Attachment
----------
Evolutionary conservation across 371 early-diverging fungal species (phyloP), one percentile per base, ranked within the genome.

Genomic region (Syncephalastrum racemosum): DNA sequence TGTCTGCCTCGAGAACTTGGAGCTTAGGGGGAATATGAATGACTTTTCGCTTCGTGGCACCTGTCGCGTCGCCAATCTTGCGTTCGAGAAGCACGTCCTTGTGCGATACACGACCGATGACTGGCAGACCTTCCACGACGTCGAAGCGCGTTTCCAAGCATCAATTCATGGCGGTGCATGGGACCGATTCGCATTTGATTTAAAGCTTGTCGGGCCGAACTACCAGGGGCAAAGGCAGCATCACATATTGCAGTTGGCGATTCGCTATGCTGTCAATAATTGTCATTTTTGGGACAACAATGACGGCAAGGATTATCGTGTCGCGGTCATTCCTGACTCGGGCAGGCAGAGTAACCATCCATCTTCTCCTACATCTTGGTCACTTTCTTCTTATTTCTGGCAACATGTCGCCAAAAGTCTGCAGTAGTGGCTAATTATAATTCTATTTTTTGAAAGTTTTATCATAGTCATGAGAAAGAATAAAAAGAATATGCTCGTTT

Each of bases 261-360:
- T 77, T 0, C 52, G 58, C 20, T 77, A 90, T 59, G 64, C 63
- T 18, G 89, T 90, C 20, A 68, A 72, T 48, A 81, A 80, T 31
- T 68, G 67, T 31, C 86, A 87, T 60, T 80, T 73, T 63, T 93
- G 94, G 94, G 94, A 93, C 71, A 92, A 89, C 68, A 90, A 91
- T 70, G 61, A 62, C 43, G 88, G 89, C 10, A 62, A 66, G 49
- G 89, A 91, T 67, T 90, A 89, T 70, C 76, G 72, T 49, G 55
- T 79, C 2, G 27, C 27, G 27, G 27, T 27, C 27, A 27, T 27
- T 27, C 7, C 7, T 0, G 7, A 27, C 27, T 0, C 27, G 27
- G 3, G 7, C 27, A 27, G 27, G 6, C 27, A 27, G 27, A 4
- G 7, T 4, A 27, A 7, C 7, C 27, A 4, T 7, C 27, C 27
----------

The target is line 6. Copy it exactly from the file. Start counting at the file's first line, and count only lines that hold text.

- T 68, G 67, T 31, C 86, A 87, T 60, T 80, T 73, T 63, T 93